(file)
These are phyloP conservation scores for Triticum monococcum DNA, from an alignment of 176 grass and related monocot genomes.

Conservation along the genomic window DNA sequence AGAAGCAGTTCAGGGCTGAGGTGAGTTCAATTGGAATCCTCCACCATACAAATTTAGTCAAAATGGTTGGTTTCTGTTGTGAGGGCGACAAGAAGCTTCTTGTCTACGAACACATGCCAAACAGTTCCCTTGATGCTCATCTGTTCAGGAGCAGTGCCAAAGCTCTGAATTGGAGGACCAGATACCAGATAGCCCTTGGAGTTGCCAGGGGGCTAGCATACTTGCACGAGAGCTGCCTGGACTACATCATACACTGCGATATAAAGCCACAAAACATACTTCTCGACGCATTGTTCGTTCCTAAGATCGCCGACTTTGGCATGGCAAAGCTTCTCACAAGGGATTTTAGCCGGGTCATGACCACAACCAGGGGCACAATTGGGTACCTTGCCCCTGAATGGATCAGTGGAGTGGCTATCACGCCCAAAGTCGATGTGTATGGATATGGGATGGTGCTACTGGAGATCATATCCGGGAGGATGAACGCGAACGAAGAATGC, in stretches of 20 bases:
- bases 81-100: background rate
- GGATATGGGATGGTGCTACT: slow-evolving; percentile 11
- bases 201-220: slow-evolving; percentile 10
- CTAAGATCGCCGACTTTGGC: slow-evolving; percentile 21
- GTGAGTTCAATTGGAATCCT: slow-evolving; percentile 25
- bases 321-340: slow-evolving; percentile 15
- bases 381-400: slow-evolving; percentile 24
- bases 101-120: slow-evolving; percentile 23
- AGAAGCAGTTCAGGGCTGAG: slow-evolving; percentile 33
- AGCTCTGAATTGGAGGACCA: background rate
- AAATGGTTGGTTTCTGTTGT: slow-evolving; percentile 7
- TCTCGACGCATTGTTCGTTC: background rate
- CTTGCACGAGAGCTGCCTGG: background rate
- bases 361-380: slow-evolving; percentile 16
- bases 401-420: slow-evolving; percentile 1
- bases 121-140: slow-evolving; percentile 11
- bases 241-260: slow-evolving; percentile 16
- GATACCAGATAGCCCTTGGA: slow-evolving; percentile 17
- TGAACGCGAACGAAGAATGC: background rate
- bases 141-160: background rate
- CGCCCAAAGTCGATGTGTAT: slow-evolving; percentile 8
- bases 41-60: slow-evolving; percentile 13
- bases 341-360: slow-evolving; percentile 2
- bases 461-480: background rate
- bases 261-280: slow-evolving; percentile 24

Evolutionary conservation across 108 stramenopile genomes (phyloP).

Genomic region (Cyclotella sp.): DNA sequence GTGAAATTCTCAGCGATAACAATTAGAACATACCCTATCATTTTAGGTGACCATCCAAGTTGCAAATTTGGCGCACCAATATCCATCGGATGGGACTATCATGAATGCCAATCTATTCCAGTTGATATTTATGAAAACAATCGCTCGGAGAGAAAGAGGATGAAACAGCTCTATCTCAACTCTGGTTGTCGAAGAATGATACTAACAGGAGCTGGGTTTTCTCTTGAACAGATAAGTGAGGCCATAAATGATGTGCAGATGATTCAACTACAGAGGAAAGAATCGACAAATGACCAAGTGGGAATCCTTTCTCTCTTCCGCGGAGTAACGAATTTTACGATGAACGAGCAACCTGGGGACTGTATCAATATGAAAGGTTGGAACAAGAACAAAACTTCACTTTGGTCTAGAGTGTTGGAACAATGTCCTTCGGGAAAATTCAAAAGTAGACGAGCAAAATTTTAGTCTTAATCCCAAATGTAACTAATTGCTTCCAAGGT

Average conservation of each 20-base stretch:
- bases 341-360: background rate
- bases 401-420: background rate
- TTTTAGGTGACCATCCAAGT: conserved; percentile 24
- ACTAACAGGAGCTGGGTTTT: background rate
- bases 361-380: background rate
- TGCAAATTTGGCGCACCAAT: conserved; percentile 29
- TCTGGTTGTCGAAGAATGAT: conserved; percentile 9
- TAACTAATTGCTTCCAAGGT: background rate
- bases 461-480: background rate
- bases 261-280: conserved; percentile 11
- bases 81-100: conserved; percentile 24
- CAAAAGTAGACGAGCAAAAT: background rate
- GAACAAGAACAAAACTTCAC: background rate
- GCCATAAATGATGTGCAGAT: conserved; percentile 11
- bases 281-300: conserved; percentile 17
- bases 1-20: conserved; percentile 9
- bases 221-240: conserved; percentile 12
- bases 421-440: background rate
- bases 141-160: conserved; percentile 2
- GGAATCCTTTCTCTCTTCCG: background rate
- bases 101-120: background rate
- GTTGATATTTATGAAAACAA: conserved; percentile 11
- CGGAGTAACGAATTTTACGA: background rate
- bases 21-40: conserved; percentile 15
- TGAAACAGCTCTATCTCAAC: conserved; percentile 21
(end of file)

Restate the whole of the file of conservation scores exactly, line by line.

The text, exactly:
These are phyloP conservation scores for Triticum monococcum DNA, from an alignment of 176 grass and related monocot genomes.

Conservation along the genomic window DNA sequence AGAAGCAGTTCAGGGCTGAGGTGAGTTCAATTGGAATCCTCCACCATACAAATTTAGTCAAAATGGTTGGTTTCTGTTGTGAGGGCGACAAGAAGCTTCTTGTCTACGAACACATGCCAAACAGTTCCCTTGATGCTCATCTGTTCAGGAGCAGTGCCAAAGCTCTGAATTGGAGGACCAGATACCAGATAGCCCTTGGAGTTGCCAGGGGGCTAGCATACTTGCACGAGAGCTGCCTGGACTACATCATACACTGCGATATAAAGCCACAAAACATACTTCTCGACGCATTGTTCGTTCCTAAGATCGCCGACTTTGGCATGGCAAAGCTTCTCACAAGGGATTTTAGCCGGGTCATGACCACAACCAGGGGCACAATTGGGTACCTTGCCCCTGAATGGATCAGTGGAGTGGCTATCACGCCCAAAGTCGATGTGTATGGATATGGGATGGTGCTACTGGAGATCATATCCGGGAGGATGAACGCGAACGAAGAATGC, in stretches of 20 bases:
- bases 81-100: background rate
- GGATATGGGATGGTGCTACT: slow-evolving; percentile 11
- bases 201-220: slow-evolving; percentile 10
- CTAAGATCGCCGACTTTGGC: slow-evolving; percentile 21
- GTGAGTTCAATTGGAATCCT: slow-evolving; percentile 25
- bases 321-340: slow-evolving; percentile 15
- bases 381-400: slow-evolving; percentile 24
- bases 101-120: slow-evolving; percentile 23
- AGAAGCAGTTCAGGGCTGAG: slow-evolving; percentile 33
- AGCTCTGAATTGGAGGACCA: background rate
- AAATGGTTGGTTTCTGTTGT: slow-evolving; percentile 7
- TCTCGACGCATTGTTCGTTC: background rate
- CTTGCACGAGAGCTGCCTGG: background rate
- bases 361-380: slow-evolving; percentile 16
- bases 401-420: slow-evolving; percentile 1
- bases 121-140: slow-evolving; percentile 11
- bases 241-260: slow-evolving; percentile 16
- GATACCAGATAGCCCTTGGA: slow-evolving; percentile 17
- TGAACGCGAACGAAGAATGC: background rate
- bases 141-160: background rate
- CGCCCAAAGTCGATGTGTAT: slow-evolving; percentile 8
- bases 41-60: slow-evolving; percentile 13
- bases 341-360: slow-evolving; percentile 2
- bases 461-480: background rate
- bases 261-280: slow-evolving; percentile 24

Evolutionary conservation across 108 stramenopile genomes (phyloP).

Genomic region (Cyclotella sp.): DNA sequence GTGAAATTCTCAGCGATAACAATTAGAACATACCCTATCATTTTAGGTGACCATCCAAGTTGCAAATTTGGCGCACCAATATCCATCGGATGGGACTATCATGAATGCCAATCTATTCCAGTTGATATTTATGAAAACAATCGCTCGGAGAGAAAGAGGATGAAACAGCTCTATCTCAACTCTGGTTGTCGAAGAATGATACTAACAGGAGCTGGGTTTTCTCTTGAACAGATAAGTGAGGCCATAAATGATGTGCAGATGATTCAACTACAGAGGAAAGAATCGACAAATGACCAAGTGGGAATCCTTTCTCTCTTCCGCGGAGTAACGAATTTTACGATGAACGAGCAACCTGGGGACTGTATCAATATGAAAGGTTGGAACAAGAACAAAACTTCACTTTGGTCTAGAGTGTTGGAACAATGTCCTTCGGGAAAATTCAAAAGTAGACGAGCAAAATTTTAGTCTTAATCCCAAATGTAACTAATTGCTTCCAAGGT

Average conservation of each 20-base stretch:
- bases 341-360: background rate
- bases 401-420: background rate
- TTTTAGGTGACCATCCAAGT: conserved; percentile 24
- ACTAACAGGAGCTGGGTTTT: background rate
- bases 361-380: background rate
- TGCAAATTTGGCGCACCAAT: conserved; percentile 29
- TCTGGTTGTCGAAGAATGAT: conserved; percentile 9
- TAACTAATTGCTTCCAAGGT: background rate
- bases 461-480: background rate
- bases 261-280: conserved; percentile 11
- bases 81-100: conserved; percentile 24
- CAAAAGTAGACGAGCAAAAT: background rate
- GAACAAGAACAAAACTTCAC: background rate
- GCCATAAATGATGTGCAGAT: conserved; percentile 11
- bases 281-300: conserved; percentile 17
- bases 1-20: conserved; percentile 9
- bases 221-240: conserved; percentile 12
- bases 421-440: background rate
- bases 141-160: conserved; percentile 2
- GGAATCCTTTCTCTCTTCCG: background rate
- bases 101-120: background rate
- GTTGATATTTATGAAAACAA: conserved; percentile 11
- CGGAGTAACGAATTTTACGA: background rate
- bases 21-40: conserved; percentile 15
- TGAAACAGCTCTATCTCAAC: conserved; percentile 21